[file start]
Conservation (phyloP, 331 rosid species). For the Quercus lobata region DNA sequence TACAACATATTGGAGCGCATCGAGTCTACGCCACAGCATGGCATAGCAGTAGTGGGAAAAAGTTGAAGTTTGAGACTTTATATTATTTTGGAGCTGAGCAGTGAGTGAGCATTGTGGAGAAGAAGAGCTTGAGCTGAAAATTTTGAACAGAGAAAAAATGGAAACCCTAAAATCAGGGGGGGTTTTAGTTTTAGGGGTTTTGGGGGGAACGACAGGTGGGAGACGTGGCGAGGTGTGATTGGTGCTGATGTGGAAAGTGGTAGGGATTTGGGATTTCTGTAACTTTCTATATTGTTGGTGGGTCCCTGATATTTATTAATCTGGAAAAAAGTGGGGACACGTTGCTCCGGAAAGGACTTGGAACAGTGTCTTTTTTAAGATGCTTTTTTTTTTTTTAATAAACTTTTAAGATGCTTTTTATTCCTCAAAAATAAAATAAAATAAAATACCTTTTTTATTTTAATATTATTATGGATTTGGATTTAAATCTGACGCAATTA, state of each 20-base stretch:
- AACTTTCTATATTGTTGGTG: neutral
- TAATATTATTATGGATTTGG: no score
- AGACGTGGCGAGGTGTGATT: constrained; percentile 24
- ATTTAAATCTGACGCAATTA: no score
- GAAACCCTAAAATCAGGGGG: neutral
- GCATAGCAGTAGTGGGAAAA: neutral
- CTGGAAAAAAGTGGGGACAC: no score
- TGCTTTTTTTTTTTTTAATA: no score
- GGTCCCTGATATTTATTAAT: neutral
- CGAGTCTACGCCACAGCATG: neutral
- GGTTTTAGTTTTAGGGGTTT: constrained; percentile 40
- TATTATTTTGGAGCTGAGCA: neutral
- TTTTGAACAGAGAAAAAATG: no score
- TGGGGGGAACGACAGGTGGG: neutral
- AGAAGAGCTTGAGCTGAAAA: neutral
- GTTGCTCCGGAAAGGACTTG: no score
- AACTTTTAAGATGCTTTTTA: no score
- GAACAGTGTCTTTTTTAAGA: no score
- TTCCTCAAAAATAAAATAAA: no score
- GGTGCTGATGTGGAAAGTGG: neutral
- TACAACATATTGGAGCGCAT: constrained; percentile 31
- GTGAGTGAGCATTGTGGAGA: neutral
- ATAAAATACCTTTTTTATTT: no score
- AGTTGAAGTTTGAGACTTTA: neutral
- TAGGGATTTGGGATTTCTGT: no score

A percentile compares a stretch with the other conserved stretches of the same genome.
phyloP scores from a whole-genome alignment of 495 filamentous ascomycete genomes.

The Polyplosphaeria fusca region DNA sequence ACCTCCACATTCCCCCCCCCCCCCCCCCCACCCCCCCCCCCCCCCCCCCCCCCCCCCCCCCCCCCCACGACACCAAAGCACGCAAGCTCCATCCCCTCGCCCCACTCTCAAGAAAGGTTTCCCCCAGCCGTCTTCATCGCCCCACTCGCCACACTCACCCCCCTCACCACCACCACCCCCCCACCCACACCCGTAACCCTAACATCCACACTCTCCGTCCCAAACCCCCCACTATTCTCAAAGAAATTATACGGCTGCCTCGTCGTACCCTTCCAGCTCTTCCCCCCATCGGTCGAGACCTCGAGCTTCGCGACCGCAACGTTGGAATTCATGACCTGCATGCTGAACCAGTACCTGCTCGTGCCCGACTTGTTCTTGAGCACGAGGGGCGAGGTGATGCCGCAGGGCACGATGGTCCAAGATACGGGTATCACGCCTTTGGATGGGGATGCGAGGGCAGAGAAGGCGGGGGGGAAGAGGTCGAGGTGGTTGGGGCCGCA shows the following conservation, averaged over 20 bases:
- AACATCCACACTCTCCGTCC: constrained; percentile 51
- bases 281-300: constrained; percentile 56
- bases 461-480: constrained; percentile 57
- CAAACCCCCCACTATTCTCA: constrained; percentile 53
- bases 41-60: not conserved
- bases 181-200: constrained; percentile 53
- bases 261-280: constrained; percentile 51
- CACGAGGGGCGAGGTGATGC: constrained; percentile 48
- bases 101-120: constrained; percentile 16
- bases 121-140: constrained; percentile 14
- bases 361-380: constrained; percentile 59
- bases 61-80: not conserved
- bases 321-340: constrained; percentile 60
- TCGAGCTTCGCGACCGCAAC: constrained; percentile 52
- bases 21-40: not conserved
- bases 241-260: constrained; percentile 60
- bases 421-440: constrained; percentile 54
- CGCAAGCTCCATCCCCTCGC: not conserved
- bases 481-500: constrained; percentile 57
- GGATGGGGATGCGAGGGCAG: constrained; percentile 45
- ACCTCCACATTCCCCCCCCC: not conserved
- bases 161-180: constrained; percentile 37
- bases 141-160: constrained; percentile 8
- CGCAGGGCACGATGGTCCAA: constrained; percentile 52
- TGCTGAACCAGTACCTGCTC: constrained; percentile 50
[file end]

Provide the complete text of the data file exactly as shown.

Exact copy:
Conservation (phyloP, 331 rosid species). For the Quercus lobata region DNA sequence TACAACATATTGGAGCGCATCGAGTCTACGCCACAGCATGGCATAGCAGTAGTGGGAAAAAGTTGAAGTTTGAGACTTTATATTATTTTGGAGCTGAGCAGTGAGTGAGCATTGTGGAGAAGAAGAGCTTGAGCTGAAAATTTTGAACAGAGAAAAAATGGAAACCCTAAAATCAGGGGGGGTTTTAGTTTTAGGGGTTTTGGGGGGAACGACAGGTGGGAGACGTGGCGAGGTGTGATTGGTGCTGATGTGGAAAGTGGTAGGGATTTGGGATTTCTGTAACTTTCTATATTGTTGGTGGGTCCCTGATATTTATTAATCTGGAAAAAAGTGGGGACACGTTGCTCCGGAAAGGACTTGGAACAGTGTCTTTTTTAAGATGCTTTTTTTTTTTTTAATAAACTTTTAAGATGCTTTTTATTCCTCAAAAATAAAATAAAATAAAATACCTTTTTTATTTTAATATTATTATGGATTTGGATTTAAATCTGACGCAATTA, state of each 20-base stretch:
- AACTTTCTATATTGTTGGTG: neutral
- TAATATTATTATGGATTTGG: no score
- AGACGTGGCGAGGTGTGATT: constrained; percentile 24
- ATTTAAATCTGACGCAATTA: no score
- GAAACCCTAAAATCAGGGGG: neutral
- GCATAGCAGTAGTGGGAAAA: neutral
- CTGGAAAAAAGTGGGGACAC: no score
- TGCTTTTTTTTTTTTTAATA: no score
- GGTCCCTGATATTTATTAAT: neutral
- CGAGTCTACGCCACAGCATG: neutral
- GGTTTTAGTTTTAGGGGTTT: constrained; percentile 40
- TATTATTTTGGAGCTGAGCA: neutral
- TTTTGAACAGAGAAAAAATG: no score
- TGGGGGGAACGACAGGTGGG: neutral
- AGAAGAGCTTGAGCTGAAAA: neutral
- GTTGCTCCGGAAAGGACTTG: no score
- AACTTTTAAGATGCTTTTTA: no score
- GAACAGTGTCTTTTTTAAGA: no score
- TTCCTCAAAAATAAAATAAA: no score
- GGTGCTGATGTGGAAAGTGG: neutral
- TACAACATATTGGAGCGCAT: constrained; percentile 31
- GTGAGTGAGCATTGTGGAGA: neutral
- ATAAAATACCTTTTTTATTT: no score
- AGTTGAAGTTTGAGACTTTA: neutral
- TAGGGATTTGGGATTTCTGT: no score

A percentile compares a stretch with the other conserved stretches of the same genome.
phyloP scores from a whole-genome alignment of 495 filamentous ascomycete genomes.

The Polyplosphaeria fusca region DNA sequence ACCTCCACATTCCCCCCCCCCCCCCCCCCACCCCCCCCCCCCCCCCCCCCCCCCCCCCCCCCCCCCACGACACCAAAGCACGCAAGCTCCATCCCCTCGCCCCACTCTCAAGAAAGGTTTCCCCCAGCCGTCTTCATCGCCCCACTCGCCACACTCACCCCCCTCACCACCACCACCCCCCCACCCACACCCGTAACCCTAACATCCACACTCTCCGTCCCAAACCCCCCACTATTCTCAAAGAAATTATACGGCTGCCTCGTCGTACCCTTCCAGCTCTTCCCCCCATCGGTCGAGACCTCGAGCTTCGCGACCGCAACGTTGGAATTCATGACCTGCATGCTGAACCAGTACCTGCTCGTGCCCGACTTGTTCTTGAGCACGAGGGGCGAGGTGATGCCGCAGGGCACGATGGTCCAAGATACGGGTATCACGCCTTTGGATGGGGATGCGAGGGCAGAGAAGGCGGGGGGGAAGAGGTCGAGGTGGTTGGGGCCGCA shows the following conservation, averaged over 20 bases:
- AACATCCACACTCTCCGTCC: constrained; percentile 51
- bases 281-300: constrained; percentile 56
- bases 461-480: constrained; percentile 57
- CAAACCCCCCACTATTCTCA: constrained; percentile 53
- bases 41-60: not conserved
- bases 181-200: constrained; percentile 53
- bases 261-280: constrained; percentile 51
- CACGAGGGGCGAGGTGATGC: constrained; percentile 48
- bases 101-120: constrained; percentile 16
- bases 121-140: constrained; percentile 14
- bases 361-380: constrained; percentile 59
- bases 61-80: not conserved
- bases 321-340: constrained; percentile 60
- TCGAGCTTCGCGACCGCAAC: constrained; percentile 52
- bases 21-40: not conserved
- bases 241-260: constrained; percentile 60
- bases 421-440: constrained; percentile 54
- CGCAAGCTCCATCCCCTCGC: not conserved
- bases 481-500: constrained; percentile 57
- GGATGGGGATGCGAGGGCAG: constrained; percentile 45
- ACCTCCACATTCCCCCCCCC: not conserved
- bases 161-180: constrained; percentile 37
- bases 141-160: constrained; percentile 8
- CGCAGGGCACGATGGTCCAA: constrained; percentile 52
- TGCTGAACCAGTACCTGCTC: constrained; percentile 50